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Lukashenko attempts to anchor Minsk as international negotiation platform

April 22, 2016 18:55

The Belarusian government seeks to solidify Minsk as a regional negotiation platform in order to formally break through their international isolation without making concessions to Western capitals. Belarusian society is supportive of President Lukashenko’s ‘peacemaker’ efforts in resolving the conflict in south-eastern Ukraine. However, the Belarusian leadership is unlikely to propose solutions to the conflict which would be acceptable to all parties. Therefore, they concentrate on improving their domestic and international positions by holding international meetings in Minsk, hoping that would be enough.

While visiting the Bereza Power Plant, President Lukashenko said that the heads of Belarus, Kazakhstan and Russia were ready to hold a meeting with Ukraine’s President Poroshenko in Minsk to discuss topical issues.

Last week, President Lukashenko spoke more about a possible meeting between the three heads of the Customs Union and the President of Ukraine. Presidents Vladimir Putin and Nursultan Nazarbayev supported Lukashenko’s initiative to hold talks in Minsk. According to the Kazakh president’s press service, the meeting may take place in the third week of August 2014, “following a proposal by Belarus’ President Lukashenko”.

Yet neither the meeting’s agenda, nor the participation of President Poroshenko in the meeting, have been confirmed. Yury Lutsenko, an advisor to the Ukrainian president, said that Ukraine had interest in the meeting in Minsk, however the final decision had not been made – “we have not been advised about the discussion topics for the heads of state. Although good talks are better than war, we should still understand what would come out of the Minsk meeting. Currently we are clarifying the discussion topics and, I believe, that is absolutely crucial for a meaningful state visit”.

President Lukashenko is proposing to discuss the implications of the Association Agreement with the European Union signed by Ukraine and to reduce tensions between the Kremlin and Kiev, above all in economic relations: "They are crucial for Ukraine, because Russia is gradually cutting exports from Ukraine. Previously this concerned meat and dairy products, now they are talking about alcohol”. Meanwhile, the EU Observer reported that these discussion topics were selected for joint consultations between the Russian and Ukrainian presidents and European Commission President Jose Manuel Barroso.

Interestingly, the Belarusian authorities do not object to including EU and USA representatives in the talks in Minsk, or to adding the issue of normalisation in south-eastern Ukraine to the agenda. “We have even supported the idea that some other party, let’s say the European Union and the United States – if they are interested in normalising the situation in economy, military and politics - could join the talks in Minsk”.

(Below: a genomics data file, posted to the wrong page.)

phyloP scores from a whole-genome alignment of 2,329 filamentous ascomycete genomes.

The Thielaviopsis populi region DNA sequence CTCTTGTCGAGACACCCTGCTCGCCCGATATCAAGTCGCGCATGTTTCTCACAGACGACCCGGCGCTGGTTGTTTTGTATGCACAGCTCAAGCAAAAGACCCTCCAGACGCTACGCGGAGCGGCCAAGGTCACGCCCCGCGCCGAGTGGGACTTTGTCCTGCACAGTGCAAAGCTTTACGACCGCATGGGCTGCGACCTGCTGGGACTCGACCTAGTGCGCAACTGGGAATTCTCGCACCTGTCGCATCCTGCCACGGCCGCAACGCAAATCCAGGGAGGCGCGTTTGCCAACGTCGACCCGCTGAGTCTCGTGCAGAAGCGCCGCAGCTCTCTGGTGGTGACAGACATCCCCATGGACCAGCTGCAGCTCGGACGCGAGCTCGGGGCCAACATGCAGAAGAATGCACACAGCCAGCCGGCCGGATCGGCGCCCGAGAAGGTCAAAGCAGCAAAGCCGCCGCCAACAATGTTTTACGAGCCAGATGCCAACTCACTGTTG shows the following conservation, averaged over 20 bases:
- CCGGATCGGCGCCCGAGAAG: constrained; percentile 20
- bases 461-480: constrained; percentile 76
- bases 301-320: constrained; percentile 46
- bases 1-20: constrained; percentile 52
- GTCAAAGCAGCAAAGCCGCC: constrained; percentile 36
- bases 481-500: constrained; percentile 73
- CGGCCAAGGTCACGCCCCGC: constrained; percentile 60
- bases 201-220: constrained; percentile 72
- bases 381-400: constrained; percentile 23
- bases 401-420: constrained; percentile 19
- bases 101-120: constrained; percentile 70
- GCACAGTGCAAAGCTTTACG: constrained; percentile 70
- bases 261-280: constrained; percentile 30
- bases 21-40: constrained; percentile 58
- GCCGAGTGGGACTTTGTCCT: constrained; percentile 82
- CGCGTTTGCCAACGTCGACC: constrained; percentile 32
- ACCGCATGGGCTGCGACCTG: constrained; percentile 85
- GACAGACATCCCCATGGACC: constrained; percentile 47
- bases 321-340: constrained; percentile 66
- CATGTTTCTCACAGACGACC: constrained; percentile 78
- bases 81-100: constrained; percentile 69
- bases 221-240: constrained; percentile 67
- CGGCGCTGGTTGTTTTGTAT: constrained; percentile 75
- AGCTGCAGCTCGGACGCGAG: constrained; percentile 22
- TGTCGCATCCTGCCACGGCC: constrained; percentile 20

The Belarusian authorities are interested in holding the international meeting in Minsk regardless of their status or their role in it. Lukashenko’s ‘peacemaking’ role in the armed conflict in eastern Ukraine and his proposals to hold negotiations between the heads of post-Soviet states are perceived positively in Belarusian society, including by some opposition-minded citizens.

State-run media have interpreted official Minsk’s activities and efforts in the international arena as recognition of Lukashenko’s international importance. This demonstration of recognition ought to facilitate Lukashenko’s task during the 2015 presidential campaign and will limit room for manoeuvre for the opposition, which questions the president’s legitimacy vis-a-vis the international community.

All in all, the Belarusian leadership is counting on the media success of President Lukashenko’s initiatives in resolving the conflict in eastern Ukraine as strengthening Minsk’s international positions and raising the president’s approval rating ahead of the 2015 presidential election.

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Minsk is attempting to lay out a mosaic from various international religious, political and sportive events to shape a positive image of Belarus for promoting the Helsinki 2.0 idea.

Belarus’ invitation to the head of the Holy See for a meeting with the Patriarch of the Russian Orthodox Church should be regarded as a continuation of her foreign policy efforts in shaping Minsk’s peacekeeping image and enhancing Belarus’ international weight. The Belarusian authorities are aware that their initiative is unlikely to find supporters among the leadership of the Russian Orthodox Church in Moscow. In Russia, isolationist sentiments prevail.

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